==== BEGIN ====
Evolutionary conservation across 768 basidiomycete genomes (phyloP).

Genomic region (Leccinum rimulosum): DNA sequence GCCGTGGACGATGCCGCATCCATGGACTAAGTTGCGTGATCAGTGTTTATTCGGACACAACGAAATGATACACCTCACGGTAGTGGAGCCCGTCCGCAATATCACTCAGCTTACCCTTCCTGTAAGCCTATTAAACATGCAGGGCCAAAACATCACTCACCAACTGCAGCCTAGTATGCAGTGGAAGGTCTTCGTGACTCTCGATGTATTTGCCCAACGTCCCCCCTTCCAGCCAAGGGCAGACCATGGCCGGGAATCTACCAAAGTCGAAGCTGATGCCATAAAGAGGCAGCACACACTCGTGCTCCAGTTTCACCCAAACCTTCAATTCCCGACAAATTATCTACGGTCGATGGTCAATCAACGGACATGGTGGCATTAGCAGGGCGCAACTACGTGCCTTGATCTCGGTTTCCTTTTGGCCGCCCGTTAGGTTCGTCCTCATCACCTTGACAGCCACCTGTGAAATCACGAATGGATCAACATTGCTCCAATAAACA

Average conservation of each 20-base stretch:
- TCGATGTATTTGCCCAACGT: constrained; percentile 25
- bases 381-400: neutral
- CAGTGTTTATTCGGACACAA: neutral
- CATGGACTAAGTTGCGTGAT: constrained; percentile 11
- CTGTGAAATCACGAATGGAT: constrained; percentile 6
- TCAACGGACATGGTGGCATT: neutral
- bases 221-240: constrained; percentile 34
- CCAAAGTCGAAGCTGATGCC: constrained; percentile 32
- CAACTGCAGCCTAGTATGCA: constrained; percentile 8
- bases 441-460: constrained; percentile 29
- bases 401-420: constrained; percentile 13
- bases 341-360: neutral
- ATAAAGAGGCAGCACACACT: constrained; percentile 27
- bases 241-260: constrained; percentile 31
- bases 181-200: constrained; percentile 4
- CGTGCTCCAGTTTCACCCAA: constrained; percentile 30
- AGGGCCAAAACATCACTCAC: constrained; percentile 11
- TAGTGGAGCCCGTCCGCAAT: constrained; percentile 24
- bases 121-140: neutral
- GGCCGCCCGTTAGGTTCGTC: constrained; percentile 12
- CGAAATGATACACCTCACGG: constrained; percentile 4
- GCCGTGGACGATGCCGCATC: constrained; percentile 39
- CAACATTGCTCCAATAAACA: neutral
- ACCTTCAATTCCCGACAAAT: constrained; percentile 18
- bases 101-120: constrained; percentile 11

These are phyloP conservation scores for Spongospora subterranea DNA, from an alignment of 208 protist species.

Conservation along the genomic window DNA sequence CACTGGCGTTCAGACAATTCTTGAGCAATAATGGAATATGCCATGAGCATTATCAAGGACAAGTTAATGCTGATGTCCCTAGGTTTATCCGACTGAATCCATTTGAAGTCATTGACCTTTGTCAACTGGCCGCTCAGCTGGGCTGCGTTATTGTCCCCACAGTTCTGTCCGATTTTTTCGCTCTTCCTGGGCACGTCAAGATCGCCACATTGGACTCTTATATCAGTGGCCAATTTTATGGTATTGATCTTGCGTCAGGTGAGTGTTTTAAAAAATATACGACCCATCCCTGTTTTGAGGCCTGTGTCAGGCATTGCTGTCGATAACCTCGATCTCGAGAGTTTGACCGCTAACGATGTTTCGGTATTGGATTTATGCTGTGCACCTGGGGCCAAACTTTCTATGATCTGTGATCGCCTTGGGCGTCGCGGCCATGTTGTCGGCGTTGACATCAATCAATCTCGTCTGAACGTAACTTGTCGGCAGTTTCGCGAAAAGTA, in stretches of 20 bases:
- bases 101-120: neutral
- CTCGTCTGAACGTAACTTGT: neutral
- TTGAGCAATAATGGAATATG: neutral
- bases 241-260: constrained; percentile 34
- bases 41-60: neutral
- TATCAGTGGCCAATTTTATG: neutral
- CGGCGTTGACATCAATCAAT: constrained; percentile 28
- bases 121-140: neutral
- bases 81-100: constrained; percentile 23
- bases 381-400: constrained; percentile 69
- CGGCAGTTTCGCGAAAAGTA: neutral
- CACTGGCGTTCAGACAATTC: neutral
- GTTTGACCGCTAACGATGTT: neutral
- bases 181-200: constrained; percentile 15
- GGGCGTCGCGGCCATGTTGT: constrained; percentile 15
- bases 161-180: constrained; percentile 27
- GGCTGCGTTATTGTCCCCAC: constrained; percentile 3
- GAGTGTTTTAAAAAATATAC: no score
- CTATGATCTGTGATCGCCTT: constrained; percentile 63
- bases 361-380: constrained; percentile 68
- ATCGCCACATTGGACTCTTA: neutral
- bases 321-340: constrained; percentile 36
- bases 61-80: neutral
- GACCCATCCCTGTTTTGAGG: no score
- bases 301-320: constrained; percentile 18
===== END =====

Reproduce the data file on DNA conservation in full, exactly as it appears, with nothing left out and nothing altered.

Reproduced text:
Evolutionary conservation across 768 basidiomycete genomes (phyloP).

Genomic region (Leccinum rimulosum): DNA sequence GCCGTGGACGATGCCGCATCCATGGACTAAGTTGCGTGATCAGTGTTTATTCGGACACAACGAAATGATACACCTCACGGTAGTGGAGCCCGTCCGCAATATCACTCAGCTTACCCTTCCTGTAAGCCTATTAAACATGCAGGGCCAAAACATCACTCACCAACTGCAGCCTAGTATGCAGTGGAAGGTCTTCGTGACTCTCGATGTATTTGCCCAACGTCCCCCCTTCCAGCCAAGGGCAGACCATGGCCGGGAATCTACCAAAGTCGAAGCTGATGCCATAAAGAGGCAGCACACACTCGTGCTCCAGTTTCACCCAAACCTTCAATTCCCGACAAATTATCTACGGTCGATGGTCAATCAACGGACATGGTGGCATTAGCAGGGCGCAACTACGTGCCTTGATCTCGGTTTCCTTTTGGCCGCCCGTTAGGTTCGTCCTCATCACCTTGACAGCCACCTGTGAAATCACGAATGGATCAACATTGCTCCAATAAACA

Average conservation of each 20-base stretch:
- TCGATGTATTTGCCCAACGT: constrained; percentile 25
- bases 381-400: neutral
- CAGTGTTTATTCGGACACAA: neutral
- CATGGACTAAGTTGCGTGAT: constrained; percentile 11
- CTGTGAAATCACGAATGGAT: constrained; percentile 6
- TCAACGGACATGGTGGCATT: neutral
- bases 221-240: constrained; percentile 34
- CCAAAGTCGAAGCTGATGCC: constrained; percentile 32
- CAACTGCAGCCTAGTATGCA: constrained; percentile 8
- bases 441-460: constrained; percentile 29
- bases 401-420: constrained; percentile 13
- bases 341-360: neutral
- ATAAAGAGGCAGCACACACT: constrained; percentile 27
- bases 241-260: constrained; percentile 31
- bases 181-200: constrained; percentile 4
- CGTGCTCCAGTTTCACCCAA: constrained; percentile 30
- AGGGCCAAAACATCACTCAC: constrained; percentile 11
- TAGTGGAGCCCGTCCGCAAT: constrained; percentile 24
- bases 121-140: neutral
- GGCCGCCCGTTAGGTTCGTC: constrained; percentile 12
- CGAAATGATACACCTCACGG: constrained; percentile 4
- GCCGTGGACGATGCCGCATC: constrained; percentile 39
- CAACATTGCTCCAATAAACA: neutral
- ACCTTCAATTCCCGACAAAT: constrained; percentile 18
- bases 101-120: constrained; percentile 11

These are phyloP conservation scores for Spongospora subterranea DNA, from an alignment of 208 protist species.

Conservation along the genomic window DNA sequence CACTGGCGTTCAGACAATTCTTGAGCAATAATGGAATATGCCATGAGCATTATCAAGGACAAGTTAATGCTGATGTCCCTAGGTTTATCCGACTGAATCCATTTGAAGTCATTGACCTTTGTCAACTGGCCGCTCAGCTGGGCTGCGTTATTGTCCCCACAGTTCTGTCCGATTTTTTCGCTCTTCCTGGGCACGTCAAGATCGCCACATTGGACTCTTATATCAGTGGCCAATTTTATGGTATTGATCTTGCGTCAGGTGAGTGTTTTAAAAAATATACGACCCATCCCTGTTTTGAGGCCTGTGTCAGGCATTGCTGTCGATAACCTCGATCTCGAGAGTTTGACCGCTAACGATGTTTCGGTATTGGATTTATGCTGTGCACCTGGGGCCAAACTTTCTATGATCTGTGATCGCCTTGGGCGTCGCGGCCATGTTGTCGGCGTTGACATCAATCAATCTCGTCTGAACGTAACTTGTCGGCAGTTTCGCGAAAAGTA, in stretches of 20 bases:
- bases 101-120: neutral
- CTCGTCTGAACGTAACTTGT: neutral
- TTGAGCAATAATGGAATATG: neutral
- bases 241-260: constrained; percentile 34
- bases 41-60: neutral
- TATCAGTGGCCAATTTTATG: neutral
- CGGCGTTGACATCAATCAAT: constrained; percentile 28
- bases 121-140: neutral
- bases 81-100: constrained; percentile 23
- bases 381-400: constrained; percentile 69
- CGGCAGTTTCGCGAAAAGTA: neutral
- CACTGGCGTTCAGACAATTC: neutral
- GTTTGACCGCTAACGATGTT: neutral
- bases 181-200: constrained; percentile 15
- GGGCGTCGCGGCCATGTTGT: constrained; percentile 15
- bases 161-180: constrained; percentile 27
- GGCTGCGTTATTGTCCCCAC: constrained; percentile 3
- GAGTGTTTTAAAAAATATAC: no score
- CTATGATCTGTGATCGCCTT: constrained; percentile 63
- bases 361-380: constrained; percentile 68
- ATCGCCACATTGGACTCTTA: neutral
- bases 321-340: constrained; percentile 36
- bases 61-80: neutral
- GACCCATCCCTGTTTTGAGG: no score
- bases 301-320: constrained; percentile 18